How to Inspect Second Hand Car Parts and Second Hand Engines

Buying second hand car parts or engines is a great way to save money, especially when their new counterparts are so massively expensive. But what should you look out for when purchasing parts or engines? Below we’ll give you a quick overview of the dos and don’ts.

A single car has thousands of little parts, each with its own unique function. Some of these parts are relatively inexpensive and, if possible, should be bought new. In instances where it isn’t possible to purchase new items, second hand car parts and second hand engines require close scrutiny before the transaction has been completed.

The very first thing you should do before buying a second hand car part is to check whether it fits on your vehicle. In many cases vehicle owners settle for more affordable generic substitutes – in other words, parts that are made to fit on more than one make and model. But you’d be surprised to know how many vehicle owners buy a part not suited to their vehicle. It’s money wasted because, since it is second hand, it’s not refundable. Our advice is to get detailed information about the part you intend to buy from the seller, and call a dealer specialising in your car’s make and model, or use the internet.

Next up, once you’re viewing the parts, use a magnifying glass and scour the surfaces of the second hand car parts for any hair-fine cracks. Seals should not be worn or broken, and the nuts and bolts (where applicable) should all be present and come off and go back on without any effort (it pays to check threads). When in doubt, get a mechanic to accompany you.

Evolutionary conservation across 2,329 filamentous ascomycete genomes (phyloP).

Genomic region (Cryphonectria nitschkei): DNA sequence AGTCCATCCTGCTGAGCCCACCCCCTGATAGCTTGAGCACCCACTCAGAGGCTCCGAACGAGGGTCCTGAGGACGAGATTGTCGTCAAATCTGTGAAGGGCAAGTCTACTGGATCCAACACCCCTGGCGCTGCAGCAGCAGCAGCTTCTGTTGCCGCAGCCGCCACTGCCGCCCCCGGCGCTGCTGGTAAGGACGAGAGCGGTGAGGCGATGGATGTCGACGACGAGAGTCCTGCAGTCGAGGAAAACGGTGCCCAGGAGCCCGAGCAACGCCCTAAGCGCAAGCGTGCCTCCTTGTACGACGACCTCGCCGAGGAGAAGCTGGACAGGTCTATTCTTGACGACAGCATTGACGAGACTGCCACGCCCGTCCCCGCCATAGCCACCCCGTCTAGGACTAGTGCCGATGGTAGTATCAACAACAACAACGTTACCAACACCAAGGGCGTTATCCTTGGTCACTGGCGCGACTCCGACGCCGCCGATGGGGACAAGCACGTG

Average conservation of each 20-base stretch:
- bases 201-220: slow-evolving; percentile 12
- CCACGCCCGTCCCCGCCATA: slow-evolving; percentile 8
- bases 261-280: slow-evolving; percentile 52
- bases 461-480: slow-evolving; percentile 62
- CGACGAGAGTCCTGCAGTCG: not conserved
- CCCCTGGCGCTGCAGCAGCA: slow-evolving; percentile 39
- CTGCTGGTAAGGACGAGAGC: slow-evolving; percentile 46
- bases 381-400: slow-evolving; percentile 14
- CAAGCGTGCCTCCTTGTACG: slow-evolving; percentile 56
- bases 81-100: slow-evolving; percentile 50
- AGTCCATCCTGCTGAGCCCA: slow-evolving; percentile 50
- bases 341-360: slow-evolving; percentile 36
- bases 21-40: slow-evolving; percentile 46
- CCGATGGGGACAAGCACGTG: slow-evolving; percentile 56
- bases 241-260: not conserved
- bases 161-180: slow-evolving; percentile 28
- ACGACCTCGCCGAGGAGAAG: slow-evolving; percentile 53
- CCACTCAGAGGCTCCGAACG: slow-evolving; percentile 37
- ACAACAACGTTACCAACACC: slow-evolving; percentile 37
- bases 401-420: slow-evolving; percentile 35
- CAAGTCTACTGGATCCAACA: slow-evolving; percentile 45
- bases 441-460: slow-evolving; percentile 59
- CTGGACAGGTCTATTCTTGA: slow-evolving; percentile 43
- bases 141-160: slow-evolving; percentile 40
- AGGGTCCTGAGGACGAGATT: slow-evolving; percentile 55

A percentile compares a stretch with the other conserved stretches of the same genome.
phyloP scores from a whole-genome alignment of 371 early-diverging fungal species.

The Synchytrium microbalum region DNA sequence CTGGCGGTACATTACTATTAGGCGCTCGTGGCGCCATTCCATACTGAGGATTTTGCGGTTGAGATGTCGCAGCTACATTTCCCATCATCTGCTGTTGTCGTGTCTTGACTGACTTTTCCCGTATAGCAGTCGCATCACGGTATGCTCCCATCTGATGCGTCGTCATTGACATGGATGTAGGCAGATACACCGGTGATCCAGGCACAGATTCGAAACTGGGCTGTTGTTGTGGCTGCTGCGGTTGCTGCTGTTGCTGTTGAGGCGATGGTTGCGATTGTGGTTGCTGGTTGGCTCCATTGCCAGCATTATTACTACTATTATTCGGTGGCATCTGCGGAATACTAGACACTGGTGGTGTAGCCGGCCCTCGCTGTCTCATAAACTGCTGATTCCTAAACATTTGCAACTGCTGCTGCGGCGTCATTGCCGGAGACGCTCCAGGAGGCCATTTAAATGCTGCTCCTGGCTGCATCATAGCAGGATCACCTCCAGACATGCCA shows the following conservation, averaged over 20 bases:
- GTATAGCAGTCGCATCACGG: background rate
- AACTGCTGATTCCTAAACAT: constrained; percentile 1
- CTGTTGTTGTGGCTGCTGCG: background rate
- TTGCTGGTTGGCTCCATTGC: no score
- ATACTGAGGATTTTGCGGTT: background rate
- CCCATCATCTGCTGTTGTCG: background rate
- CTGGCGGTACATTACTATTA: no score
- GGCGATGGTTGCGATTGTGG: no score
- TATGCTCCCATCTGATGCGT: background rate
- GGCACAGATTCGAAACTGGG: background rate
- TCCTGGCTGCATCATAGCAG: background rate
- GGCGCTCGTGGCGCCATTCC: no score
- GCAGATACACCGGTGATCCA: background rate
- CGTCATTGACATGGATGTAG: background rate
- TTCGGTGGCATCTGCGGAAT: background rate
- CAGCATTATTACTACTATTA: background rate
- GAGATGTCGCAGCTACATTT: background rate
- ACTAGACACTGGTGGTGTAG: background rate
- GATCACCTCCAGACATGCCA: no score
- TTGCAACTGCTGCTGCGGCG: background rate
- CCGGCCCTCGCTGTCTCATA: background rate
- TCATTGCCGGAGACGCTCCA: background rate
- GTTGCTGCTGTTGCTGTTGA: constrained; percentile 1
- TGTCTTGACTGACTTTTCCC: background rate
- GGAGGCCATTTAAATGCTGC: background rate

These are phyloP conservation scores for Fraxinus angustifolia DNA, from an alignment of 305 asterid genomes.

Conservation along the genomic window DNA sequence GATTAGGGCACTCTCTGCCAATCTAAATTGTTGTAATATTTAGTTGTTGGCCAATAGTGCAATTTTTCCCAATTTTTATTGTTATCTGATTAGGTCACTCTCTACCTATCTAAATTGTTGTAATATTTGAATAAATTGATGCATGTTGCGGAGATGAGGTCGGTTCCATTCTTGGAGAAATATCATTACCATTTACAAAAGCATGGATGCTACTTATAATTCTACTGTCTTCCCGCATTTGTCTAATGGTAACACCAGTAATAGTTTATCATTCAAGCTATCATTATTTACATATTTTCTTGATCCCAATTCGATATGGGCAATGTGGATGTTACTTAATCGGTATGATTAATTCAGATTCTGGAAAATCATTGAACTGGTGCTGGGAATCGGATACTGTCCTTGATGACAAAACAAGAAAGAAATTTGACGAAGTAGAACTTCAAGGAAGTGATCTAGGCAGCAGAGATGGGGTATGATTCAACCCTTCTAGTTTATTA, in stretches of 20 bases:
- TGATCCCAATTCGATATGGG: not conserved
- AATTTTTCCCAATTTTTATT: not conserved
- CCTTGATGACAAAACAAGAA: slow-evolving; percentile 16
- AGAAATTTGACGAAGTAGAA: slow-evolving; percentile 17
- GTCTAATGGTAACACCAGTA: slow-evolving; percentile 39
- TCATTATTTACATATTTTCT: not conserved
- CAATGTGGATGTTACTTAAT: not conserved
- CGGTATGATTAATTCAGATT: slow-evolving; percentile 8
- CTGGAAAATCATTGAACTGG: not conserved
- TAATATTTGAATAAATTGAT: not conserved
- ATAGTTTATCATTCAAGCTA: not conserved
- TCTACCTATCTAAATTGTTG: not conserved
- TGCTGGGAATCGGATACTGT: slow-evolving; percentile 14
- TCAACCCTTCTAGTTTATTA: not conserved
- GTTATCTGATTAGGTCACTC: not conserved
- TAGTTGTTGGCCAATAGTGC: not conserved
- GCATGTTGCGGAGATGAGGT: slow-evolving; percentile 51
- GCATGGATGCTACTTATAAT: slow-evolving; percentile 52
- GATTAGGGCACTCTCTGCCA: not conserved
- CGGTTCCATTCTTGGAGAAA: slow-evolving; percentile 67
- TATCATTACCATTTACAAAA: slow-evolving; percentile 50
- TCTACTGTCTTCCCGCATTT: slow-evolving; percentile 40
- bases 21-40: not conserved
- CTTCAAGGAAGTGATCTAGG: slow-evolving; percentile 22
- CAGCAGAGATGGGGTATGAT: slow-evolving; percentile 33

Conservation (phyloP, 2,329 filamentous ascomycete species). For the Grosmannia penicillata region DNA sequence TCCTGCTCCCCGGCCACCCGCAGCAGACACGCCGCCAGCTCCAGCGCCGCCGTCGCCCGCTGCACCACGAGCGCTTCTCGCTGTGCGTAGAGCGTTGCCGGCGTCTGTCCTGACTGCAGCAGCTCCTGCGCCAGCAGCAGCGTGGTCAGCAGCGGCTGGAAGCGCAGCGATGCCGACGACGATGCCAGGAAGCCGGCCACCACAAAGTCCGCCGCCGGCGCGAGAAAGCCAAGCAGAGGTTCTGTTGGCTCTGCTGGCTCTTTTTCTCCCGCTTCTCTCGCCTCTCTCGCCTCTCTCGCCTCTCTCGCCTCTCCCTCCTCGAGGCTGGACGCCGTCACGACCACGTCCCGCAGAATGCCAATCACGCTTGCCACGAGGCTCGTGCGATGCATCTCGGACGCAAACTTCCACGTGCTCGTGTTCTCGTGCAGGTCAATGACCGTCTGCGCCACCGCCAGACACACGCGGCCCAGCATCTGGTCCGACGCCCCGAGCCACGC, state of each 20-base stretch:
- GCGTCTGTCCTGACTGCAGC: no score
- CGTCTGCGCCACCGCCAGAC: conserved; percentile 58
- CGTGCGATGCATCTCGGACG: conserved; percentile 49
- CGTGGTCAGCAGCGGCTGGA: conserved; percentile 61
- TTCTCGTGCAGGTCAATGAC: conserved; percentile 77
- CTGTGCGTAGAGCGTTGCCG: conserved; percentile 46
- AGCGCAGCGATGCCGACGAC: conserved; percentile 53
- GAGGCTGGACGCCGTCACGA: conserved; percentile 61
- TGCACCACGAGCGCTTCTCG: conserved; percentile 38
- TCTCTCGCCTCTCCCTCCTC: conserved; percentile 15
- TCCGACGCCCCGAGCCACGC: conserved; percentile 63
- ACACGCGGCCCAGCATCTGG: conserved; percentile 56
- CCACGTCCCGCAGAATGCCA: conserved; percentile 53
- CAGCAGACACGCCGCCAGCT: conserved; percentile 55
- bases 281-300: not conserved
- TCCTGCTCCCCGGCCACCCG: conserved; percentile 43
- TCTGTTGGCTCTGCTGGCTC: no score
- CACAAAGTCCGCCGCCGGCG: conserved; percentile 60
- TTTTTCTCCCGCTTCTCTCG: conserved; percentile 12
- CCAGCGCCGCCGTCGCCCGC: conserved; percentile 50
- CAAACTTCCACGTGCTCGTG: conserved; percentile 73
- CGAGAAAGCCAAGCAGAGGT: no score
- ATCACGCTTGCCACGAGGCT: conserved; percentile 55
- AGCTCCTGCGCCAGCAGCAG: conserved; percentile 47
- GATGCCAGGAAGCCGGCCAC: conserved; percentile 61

Now when it comes to second hand engines, the routine is slightly different since engines are much bigger and consist of thousands of small parts. And while you checking each individual part might be the safest solution, it’s simply not feasible.

An engine can be checked in a number of ways: after you’ve made sure that it is indeed the engine you need, start by checking for any oil or fluid leaks. These little leaks can be quite costly to repair, which means that if they are there (and you’ve not been made aware of them before hand), the seller should ideally give you a discount to compensate for the expenses.

Next up, start the engine (if possible) and run it at full temperature. If you smell something burning, something odd or see any smoke, all may not be well. And the same goes for strange noises – it’s hard to say exactly what an engine should sound like since all of them are different, but there shouldn’t be any clicking, grinding, screeching, hissing or sharp noises. The only thing you should hear is the engine running.

These tips aren’t meant to be comprehensive. Instead, they’re meant to give you a few starting points on what you should look out for when purchasing second hand car parts and second hand engines. For a more detailed approach, do a little research on the internet about the part or engine you want to buy, get a book or ask an expert.